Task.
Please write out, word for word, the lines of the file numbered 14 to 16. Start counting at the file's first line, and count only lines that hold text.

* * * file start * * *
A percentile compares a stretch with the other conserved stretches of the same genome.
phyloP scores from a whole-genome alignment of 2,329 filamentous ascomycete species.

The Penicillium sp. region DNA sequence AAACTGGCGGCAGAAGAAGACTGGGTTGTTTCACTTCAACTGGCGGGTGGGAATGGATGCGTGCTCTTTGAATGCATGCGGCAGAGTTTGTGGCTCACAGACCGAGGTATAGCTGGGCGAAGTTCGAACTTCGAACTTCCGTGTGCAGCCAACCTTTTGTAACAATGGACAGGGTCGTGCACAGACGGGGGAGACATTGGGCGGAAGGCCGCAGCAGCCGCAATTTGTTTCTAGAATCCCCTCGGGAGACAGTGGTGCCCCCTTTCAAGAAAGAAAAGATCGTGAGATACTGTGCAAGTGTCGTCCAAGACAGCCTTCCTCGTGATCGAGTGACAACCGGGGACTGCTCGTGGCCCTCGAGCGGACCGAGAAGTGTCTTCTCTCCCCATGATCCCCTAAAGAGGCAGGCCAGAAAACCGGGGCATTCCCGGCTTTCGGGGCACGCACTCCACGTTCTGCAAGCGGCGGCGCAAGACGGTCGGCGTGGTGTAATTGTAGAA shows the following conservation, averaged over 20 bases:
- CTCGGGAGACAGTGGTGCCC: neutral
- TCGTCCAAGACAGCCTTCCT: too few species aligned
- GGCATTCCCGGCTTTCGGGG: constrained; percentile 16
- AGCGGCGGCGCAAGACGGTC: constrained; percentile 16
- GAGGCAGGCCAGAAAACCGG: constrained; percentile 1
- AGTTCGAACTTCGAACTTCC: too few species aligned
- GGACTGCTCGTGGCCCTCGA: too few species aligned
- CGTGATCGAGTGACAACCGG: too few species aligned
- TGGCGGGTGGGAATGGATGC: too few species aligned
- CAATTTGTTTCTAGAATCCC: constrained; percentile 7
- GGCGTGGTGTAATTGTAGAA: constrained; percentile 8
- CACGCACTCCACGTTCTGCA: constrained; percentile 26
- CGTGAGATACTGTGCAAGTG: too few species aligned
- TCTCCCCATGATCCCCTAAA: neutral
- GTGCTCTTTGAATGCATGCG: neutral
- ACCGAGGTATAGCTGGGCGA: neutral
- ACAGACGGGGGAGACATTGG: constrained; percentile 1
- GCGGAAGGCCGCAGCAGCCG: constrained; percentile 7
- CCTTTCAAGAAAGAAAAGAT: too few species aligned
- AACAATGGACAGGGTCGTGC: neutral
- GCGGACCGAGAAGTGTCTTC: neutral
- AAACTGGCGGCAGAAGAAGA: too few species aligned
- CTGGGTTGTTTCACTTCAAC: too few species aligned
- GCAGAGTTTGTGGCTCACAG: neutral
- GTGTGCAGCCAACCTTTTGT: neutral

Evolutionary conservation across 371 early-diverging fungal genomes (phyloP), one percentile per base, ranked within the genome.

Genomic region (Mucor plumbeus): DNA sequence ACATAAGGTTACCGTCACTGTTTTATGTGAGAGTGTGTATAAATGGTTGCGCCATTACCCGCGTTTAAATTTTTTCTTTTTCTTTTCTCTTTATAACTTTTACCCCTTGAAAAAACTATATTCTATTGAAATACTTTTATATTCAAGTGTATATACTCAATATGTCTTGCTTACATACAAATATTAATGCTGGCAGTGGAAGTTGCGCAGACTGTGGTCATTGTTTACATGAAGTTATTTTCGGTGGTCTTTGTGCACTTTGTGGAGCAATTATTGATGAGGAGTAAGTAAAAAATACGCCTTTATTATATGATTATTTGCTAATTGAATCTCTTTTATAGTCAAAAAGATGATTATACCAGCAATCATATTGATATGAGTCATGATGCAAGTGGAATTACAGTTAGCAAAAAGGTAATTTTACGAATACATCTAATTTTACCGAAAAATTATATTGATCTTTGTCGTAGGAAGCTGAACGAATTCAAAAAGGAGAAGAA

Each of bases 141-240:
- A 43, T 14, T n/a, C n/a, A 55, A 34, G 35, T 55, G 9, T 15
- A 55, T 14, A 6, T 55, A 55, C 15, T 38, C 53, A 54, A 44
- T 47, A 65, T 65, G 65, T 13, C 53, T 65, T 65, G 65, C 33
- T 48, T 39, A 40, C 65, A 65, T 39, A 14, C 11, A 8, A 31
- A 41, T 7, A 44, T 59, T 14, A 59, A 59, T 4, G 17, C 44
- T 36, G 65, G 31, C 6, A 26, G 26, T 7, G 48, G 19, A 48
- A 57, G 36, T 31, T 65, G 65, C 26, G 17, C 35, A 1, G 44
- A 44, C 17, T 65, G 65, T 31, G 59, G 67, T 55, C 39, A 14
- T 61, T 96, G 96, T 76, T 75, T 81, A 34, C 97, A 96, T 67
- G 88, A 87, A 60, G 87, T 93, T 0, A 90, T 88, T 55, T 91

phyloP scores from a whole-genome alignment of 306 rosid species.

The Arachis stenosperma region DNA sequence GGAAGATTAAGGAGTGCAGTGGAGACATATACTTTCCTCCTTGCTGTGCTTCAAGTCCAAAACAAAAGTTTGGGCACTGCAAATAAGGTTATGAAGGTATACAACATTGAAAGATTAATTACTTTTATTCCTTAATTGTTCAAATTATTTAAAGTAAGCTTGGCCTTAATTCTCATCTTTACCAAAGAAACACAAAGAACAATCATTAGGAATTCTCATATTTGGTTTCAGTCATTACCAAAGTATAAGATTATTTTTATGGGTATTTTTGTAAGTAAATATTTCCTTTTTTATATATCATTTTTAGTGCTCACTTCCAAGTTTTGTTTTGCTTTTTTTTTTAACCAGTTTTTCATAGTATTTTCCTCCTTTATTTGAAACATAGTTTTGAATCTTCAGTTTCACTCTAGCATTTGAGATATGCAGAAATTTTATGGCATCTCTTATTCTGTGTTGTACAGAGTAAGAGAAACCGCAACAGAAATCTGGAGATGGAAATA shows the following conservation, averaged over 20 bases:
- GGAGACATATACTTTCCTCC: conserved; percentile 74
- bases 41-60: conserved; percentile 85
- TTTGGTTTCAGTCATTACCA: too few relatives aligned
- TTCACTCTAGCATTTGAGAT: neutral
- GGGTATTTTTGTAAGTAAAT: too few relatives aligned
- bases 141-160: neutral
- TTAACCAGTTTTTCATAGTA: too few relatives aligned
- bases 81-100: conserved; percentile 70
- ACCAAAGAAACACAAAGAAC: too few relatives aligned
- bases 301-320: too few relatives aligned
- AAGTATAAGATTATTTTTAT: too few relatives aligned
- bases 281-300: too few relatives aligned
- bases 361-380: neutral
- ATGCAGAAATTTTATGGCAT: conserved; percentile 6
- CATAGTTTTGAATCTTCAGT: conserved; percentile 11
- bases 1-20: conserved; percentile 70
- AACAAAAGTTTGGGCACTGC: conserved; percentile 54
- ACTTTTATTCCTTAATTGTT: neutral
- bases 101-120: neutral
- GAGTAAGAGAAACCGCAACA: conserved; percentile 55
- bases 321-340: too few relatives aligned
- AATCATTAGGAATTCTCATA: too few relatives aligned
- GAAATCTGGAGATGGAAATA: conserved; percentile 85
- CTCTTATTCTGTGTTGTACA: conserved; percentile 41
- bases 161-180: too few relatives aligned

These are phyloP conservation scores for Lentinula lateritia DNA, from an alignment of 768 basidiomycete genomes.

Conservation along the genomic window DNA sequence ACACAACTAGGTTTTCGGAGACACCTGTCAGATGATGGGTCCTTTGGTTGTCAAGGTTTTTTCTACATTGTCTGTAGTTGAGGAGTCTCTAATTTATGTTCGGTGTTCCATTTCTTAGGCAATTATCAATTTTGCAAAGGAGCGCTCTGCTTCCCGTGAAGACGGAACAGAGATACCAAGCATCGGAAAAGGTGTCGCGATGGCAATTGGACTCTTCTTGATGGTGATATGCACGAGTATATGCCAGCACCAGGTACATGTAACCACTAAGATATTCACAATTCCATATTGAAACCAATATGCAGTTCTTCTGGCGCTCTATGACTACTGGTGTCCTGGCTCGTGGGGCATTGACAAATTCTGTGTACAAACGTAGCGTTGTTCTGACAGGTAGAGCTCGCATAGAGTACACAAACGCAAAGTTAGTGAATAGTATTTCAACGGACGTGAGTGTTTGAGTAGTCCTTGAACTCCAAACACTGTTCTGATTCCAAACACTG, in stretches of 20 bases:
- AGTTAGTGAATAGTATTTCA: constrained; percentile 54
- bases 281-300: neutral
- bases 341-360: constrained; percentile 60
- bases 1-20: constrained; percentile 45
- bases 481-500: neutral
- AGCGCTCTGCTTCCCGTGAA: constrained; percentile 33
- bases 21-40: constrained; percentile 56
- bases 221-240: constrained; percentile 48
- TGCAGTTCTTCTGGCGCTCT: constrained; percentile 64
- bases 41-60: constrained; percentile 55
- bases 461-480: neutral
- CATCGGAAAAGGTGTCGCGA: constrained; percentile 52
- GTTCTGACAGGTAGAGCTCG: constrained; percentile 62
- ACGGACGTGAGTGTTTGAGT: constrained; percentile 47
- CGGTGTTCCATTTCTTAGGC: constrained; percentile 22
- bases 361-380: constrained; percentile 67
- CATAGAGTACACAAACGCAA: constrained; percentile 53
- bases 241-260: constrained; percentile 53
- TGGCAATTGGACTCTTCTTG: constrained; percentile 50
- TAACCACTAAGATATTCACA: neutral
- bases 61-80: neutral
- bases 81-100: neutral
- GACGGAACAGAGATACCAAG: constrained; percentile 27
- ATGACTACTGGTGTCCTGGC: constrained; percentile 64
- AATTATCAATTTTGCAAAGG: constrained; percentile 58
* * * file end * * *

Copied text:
- GGCGTGGTGTAATTGTAGAA: constrained; percentile 8
- CACGCACTCCACGTTCTGCA: constrained; percentile 26
- CGTGAGATACTGTGCAAGTG: too few species aligned